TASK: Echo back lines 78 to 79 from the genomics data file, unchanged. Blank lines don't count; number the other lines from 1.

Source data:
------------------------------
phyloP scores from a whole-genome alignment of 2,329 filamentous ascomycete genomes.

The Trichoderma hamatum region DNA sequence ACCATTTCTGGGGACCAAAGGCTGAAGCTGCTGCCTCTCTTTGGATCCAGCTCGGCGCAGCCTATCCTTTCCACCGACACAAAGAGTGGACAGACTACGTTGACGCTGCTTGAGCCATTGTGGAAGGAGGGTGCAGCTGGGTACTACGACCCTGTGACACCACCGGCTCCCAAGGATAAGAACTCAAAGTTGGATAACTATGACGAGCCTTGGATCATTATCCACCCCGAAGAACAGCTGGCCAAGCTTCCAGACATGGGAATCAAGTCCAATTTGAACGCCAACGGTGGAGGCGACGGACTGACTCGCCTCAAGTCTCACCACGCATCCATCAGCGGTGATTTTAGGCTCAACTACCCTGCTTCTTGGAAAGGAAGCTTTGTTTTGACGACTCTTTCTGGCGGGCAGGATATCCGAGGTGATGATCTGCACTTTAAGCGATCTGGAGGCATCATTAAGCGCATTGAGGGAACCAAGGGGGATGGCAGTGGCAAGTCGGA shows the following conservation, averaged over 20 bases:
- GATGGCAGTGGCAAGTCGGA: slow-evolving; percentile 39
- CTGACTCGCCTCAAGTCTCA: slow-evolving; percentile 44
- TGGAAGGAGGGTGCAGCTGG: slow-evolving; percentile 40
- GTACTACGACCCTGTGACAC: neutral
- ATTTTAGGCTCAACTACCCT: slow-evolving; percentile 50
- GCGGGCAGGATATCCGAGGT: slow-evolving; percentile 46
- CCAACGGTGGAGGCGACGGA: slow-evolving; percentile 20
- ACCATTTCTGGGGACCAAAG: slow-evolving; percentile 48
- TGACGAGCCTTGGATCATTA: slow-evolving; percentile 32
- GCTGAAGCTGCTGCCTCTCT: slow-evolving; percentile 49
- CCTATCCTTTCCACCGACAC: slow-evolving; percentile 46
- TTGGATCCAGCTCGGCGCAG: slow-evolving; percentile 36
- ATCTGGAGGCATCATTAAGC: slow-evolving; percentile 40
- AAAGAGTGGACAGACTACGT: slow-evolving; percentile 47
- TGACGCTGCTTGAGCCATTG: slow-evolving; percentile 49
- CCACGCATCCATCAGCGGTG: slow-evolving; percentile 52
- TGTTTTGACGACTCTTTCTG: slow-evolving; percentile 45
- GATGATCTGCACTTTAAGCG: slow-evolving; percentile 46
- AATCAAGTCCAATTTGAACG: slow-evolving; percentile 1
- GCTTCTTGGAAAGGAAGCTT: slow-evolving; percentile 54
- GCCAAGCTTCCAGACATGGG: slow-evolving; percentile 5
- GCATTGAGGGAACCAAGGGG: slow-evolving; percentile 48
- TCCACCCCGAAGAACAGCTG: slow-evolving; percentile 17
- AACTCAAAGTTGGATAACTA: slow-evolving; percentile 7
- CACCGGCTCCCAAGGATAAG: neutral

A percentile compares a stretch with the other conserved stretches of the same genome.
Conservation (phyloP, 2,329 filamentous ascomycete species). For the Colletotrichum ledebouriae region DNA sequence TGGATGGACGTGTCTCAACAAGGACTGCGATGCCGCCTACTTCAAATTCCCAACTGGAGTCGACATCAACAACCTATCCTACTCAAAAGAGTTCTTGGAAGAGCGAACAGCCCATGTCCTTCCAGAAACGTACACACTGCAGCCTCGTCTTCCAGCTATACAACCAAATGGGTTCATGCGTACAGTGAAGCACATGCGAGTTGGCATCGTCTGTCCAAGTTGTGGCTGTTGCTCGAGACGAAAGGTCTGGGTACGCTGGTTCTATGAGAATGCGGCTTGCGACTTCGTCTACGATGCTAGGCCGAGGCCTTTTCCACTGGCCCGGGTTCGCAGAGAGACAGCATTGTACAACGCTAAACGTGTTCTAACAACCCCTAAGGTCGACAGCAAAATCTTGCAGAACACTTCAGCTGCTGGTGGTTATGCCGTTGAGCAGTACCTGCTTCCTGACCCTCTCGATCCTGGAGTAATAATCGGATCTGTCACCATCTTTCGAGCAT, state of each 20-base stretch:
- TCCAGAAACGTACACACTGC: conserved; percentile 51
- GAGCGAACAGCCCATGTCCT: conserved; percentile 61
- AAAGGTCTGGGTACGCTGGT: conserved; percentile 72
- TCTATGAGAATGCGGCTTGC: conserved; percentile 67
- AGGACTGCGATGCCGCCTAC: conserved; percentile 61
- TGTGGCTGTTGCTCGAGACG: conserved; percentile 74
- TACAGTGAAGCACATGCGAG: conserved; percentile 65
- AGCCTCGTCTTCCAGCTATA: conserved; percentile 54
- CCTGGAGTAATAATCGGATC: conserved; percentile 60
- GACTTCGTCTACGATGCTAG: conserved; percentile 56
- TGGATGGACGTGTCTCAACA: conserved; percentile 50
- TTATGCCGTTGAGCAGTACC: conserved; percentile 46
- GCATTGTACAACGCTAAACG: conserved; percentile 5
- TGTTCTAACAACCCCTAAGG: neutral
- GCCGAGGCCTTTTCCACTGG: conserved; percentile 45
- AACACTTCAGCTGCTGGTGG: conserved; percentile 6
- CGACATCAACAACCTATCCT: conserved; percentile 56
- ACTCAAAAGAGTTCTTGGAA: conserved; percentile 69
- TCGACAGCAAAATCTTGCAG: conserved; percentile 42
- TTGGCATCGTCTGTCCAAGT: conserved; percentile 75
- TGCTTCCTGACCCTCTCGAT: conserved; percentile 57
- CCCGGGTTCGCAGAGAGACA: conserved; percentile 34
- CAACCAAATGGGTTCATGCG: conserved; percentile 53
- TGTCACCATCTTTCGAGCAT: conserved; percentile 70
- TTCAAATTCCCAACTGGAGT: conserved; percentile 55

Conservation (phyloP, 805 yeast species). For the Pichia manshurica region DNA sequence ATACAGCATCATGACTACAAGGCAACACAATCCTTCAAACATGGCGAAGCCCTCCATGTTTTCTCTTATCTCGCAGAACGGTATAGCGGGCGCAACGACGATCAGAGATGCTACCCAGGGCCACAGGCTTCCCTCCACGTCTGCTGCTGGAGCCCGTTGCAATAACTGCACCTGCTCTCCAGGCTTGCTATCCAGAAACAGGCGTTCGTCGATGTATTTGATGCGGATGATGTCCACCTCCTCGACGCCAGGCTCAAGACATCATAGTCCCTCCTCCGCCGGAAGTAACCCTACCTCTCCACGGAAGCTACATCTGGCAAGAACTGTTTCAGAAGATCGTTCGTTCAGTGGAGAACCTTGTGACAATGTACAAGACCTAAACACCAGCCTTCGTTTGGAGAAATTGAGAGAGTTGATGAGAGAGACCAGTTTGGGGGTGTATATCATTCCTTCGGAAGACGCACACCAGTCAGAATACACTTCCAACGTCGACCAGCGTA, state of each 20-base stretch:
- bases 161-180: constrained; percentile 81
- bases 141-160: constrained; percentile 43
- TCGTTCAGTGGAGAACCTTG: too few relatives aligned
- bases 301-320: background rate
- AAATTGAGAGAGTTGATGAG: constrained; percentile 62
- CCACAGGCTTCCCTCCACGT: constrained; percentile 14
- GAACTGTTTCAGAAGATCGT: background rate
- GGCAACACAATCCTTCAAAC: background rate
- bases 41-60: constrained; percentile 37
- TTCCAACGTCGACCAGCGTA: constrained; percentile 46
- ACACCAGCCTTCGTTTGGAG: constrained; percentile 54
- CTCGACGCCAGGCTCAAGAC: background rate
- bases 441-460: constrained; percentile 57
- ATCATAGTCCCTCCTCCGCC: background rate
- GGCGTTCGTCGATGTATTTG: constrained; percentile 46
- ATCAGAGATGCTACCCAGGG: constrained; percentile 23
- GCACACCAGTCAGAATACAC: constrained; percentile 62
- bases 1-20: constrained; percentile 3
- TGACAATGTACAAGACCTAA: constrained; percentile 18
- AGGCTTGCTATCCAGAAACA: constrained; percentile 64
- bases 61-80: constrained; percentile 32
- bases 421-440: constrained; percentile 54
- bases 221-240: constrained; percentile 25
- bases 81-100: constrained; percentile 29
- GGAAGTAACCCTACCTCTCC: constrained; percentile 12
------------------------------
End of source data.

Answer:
- bases 221-240: constrained; percentile 25
- bases 81-100: constrained; percentile 29